Doxorubicin hydrochloride (DOX) is a cytotoxic anthracycline antibiotic isolated from cultures of Streptomyces peucetius varcaesius. Doxorubicin binds to nucleic acids, presumably by specific intercalation of the planar anthracycline nucleus with the DNA double helix, thereby preventing DNA replication and ultimately inhibiting protein synthesis. Additionally, doxorubicin inhibits topoisomerase II which results in an increased and stabilized cleavable enzyme-DNA linked complex during DNA replication and subsequently prevents the ligation of the nucleotide strand after double-strand breakage. Doxorubicin also forms oxygen free radicals resulting in cytotoxicity secondary to lipid peroxidation of cell membrane lipids; the formation of oxygen free radicals also contributes to the toxicity of the anthracycline antibiotics, namely the cardiac and cutaneous vascular effects.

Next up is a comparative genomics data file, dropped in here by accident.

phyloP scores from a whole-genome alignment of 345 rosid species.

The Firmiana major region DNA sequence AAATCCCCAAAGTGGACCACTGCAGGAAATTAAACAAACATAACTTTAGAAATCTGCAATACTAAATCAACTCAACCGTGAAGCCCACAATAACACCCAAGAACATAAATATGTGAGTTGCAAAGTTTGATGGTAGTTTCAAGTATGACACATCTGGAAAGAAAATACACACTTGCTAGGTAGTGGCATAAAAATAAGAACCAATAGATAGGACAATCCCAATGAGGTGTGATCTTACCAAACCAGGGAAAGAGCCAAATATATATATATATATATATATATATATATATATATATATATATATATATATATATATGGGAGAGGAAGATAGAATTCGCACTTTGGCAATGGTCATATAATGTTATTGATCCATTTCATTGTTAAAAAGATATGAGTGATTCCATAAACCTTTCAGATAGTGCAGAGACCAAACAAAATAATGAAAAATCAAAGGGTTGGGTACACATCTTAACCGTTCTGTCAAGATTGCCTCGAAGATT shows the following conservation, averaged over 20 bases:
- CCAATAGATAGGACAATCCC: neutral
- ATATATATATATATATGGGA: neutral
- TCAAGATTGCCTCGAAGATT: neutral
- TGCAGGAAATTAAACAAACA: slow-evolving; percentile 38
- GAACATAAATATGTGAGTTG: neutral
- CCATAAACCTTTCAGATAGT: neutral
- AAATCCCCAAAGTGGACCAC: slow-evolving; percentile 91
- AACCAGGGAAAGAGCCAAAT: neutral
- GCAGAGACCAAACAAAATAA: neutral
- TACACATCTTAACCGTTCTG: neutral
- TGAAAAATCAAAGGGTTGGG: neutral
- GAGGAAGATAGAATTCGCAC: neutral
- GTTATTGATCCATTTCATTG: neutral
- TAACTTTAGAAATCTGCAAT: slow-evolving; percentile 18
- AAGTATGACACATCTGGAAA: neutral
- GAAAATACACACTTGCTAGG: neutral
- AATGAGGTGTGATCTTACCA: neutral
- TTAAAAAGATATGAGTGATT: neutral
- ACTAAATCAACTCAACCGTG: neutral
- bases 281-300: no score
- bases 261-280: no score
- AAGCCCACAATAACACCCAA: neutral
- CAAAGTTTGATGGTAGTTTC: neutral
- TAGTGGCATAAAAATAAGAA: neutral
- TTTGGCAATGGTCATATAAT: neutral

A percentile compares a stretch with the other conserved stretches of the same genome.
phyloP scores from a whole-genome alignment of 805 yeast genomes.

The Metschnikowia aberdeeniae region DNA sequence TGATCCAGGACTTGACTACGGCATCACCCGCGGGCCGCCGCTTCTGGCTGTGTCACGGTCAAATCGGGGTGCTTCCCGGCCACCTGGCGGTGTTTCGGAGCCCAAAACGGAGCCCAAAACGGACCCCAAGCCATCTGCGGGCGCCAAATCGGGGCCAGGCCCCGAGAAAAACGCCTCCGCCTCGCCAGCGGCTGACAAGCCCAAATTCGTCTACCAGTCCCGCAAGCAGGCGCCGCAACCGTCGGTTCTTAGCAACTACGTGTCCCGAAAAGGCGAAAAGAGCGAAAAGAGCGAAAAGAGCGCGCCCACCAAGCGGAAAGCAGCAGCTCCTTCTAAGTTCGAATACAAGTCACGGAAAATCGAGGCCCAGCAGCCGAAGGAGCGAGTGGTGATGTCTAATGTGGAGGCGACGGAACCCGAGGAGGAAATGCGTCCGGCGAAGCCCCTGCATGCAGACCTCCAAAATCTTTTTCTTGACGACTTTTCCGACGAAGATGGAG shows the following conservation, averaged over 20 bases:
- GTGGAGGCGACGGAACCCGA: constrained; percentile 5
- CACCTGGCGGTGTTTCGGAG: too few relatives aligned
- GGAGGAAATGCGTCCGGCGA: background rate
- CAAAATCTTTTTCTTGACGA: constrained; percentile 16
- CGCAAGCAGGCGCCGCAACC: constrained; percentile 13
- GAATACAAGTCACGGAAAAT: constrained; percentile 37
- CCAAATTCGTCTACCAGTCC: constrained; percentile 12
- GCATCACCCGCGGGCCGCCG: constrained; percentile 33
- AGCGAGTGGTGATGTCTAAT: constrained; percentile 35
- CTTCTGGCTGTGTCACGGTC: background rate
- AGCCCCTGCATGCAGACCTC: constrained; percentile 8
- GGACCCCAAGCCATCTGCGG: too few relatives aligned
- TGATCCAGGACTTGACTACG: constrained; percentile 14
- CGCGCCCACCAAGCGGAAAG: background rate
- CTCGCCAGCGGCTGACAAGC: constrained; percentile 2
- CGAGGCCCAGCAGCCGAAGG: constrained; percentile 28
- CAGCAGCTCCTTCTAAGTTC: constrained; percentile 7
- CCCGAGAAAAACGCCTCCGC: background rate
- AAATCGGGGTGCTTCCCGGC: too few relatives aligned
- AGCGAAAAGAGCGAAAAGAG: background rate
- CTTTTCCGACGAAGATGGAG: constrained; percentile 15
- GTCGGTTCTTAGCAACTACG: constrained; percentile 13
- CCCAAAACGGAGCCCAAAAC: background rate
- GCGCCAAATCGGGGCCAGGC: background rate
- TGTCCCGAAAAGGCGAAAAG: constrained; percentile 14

Doxorubicin is also a naturally fluorescent anthracycline antibiotic, anticancer drug. It is a substrate of MRP1 which was first cloned from a DOX-resistant lung cancer cell line. Fluorescent property has been exploited for the measurement of drug efflux pump activities as well as resolving the important question of intracellular localization of various multidrug resistance proteins and the role of subcellular organelles (Golgi and lysosome) in the sequestration of drugs and its implication in drug resistant phenotypes.